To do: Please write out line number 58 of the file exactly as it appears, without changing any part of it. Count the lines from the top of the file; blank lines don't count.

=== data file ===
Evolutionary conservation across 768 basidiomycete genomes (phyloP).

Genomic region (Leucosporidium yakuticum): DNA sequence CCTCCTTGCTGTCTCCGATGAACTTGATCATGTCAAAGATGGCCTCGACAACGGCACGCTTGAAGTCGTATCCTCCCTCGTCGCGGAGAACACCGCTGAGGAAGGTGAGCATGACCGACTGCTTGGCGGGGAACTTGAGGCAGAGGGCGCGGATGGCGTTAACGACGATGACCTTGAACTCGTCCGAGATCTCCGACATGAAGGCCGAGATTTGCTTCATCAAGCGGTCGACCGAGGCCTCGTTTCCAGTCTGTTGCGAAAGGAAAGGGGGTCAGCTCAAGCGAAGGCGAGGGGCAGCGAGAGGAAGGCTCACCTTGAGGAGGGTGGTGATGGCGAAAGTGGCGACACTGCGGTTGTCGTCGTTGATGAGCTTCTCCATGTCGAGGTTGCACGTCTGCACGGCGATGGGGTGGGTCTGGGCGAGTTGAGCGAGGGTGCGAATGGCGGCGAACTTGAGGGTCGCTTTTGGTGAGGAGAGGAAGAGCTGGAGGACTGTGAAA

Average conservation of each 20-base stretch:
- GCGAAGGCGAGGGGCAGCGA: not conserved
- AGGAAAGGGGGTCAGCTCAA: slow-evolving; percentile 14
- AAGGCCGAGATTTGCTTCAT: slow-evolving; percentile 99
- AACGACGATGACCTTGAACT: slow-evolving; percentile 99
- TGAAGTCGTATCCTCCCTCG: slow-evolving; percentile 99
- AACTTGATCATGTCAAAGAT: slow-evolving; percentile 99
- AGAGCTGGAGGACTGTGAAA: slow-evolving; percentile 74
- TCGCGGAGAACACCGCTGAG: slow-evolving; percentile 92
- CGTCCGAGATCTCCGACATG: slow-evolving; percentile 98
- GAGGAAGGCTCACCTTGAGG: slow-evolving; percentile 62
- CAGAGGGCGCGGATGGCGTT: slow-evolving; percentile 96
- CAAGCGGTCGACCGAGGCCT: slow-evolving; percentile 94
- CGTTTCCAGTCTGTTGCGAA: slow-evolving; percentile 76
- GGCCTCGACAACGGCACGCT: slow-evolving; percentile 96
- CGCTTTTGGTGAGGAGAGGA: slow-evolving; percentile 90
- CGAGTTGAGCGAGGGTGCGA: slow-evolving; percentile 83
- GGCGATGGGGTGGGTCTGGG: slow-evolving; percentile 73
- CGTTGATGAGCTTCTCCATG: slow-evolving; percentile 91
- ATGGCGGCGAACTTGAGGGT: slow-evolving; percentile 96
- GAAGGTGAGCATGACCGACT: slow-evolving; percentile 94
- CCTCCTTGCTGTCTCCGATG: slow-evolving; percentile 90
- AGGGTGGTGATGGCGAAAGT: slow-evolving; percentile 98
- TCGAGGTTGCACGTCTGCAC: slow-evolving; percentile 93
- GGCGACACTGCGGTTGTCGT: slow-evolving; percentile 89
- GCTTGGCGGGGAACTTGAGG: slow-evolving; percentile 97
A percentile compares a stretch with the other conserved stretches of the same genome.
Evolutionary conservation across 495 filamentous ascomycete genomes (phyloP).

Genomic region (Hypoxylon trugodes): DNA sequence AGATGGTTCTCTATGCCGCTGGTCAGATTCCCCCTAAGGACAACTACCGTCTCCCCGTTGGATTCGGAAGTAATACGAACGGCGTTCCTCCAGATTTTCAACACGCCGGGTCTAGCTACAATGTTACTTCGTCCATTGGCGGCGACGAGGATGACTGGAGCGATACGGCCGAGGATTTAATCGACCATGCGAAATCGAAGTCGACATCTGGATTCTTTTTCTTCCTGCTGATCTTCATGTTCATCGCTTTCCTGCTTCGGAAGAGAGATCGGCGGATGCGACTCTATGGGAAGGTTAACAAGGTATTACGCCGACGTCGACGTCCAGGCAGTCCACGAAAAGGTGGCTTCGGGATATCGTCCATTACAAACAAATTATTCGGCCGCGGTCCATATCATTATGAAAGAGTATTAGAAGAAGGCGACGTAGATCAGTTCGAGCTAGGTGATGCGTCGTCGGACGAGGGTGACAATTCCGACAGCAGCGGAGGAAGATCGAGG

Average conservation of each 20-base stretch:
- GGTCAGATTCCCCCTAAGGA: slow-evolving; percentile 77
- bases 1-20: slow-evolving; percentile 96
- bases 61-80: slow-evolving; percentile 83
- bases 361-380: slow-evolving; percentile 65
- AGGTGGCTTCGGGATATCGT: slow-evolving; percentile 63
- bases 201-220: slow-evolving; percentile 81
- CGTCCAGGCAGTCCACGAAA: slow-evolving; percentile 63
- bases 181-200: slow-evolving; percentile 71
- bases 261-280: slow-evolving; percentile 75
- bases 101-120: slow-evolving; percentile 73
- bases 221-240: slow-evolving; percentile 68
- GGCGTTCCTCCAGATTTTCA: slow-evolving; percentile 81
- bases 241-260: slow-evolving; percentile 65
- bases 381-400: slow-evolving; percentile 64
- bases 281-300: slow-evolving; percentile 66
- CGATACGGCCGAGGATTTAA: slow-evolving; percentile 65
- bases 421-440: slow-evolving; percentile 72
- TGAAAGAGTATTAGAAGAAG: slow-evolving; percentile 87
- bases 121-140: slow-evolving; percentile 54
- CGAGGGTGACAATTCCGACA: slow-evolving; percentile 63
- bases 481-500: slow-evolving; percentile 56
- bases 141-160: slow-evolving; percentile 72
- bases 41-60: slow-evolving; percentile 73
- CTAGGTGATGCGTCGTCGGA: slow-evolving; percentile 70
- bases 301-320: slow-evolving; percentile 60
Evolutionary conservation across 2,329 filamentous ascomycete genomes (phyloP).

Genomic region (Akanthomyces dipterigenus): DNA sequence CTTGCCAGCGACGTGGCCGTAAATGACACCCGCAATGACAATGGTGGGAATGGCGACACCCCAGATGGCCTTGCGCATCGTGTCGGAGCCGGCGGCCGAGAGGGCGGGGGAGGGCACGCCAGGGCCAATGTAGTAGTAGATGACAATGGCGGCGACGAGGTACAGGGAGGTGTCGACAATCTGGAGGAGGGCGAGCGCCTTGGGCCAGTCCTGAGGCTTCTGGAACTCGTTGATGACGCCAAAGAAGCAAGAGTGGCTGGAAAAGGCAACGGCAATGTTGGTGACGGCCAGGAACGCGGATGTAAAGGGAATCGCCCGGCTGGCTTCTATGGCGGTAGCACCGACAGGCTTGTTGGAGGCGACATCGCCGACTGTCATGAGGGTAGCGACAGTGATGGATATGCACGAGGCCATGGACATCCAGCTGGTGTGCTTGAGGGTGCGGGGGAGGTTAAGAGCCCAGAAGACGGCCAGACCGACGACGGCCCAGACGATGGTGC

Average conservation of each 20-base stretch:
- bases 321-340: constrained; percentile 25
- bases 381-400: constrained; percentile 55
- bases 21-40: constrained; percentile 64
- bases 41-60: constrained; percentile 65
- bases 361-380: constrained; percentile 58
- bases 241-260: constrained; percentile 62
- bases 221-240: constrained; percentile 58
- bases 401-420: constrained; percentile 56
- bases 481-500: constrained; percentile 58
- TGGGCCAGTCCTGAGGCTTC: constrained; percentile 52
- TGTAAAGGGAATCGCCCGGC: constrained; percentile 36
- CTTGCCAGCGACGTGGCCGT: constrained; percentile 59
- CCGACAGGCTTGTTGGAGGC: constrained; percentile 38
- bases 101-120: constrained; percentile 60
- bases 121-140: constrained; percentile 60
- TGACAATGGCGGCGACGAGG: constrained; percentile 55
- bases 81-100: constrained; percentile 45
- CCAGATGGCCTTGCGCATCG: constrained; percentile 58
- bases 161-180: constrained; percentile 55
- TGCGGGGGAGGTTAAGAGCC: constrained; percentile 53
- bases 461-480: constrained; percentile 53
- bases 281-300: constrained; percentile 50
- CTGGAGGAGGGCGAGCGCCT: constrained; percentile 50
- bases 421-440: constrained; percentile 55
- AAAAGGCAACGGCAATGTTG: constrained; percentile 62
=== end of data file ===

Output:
Evolutionary conservation across 2,329 filamentous ascomycete genomes (phyloP).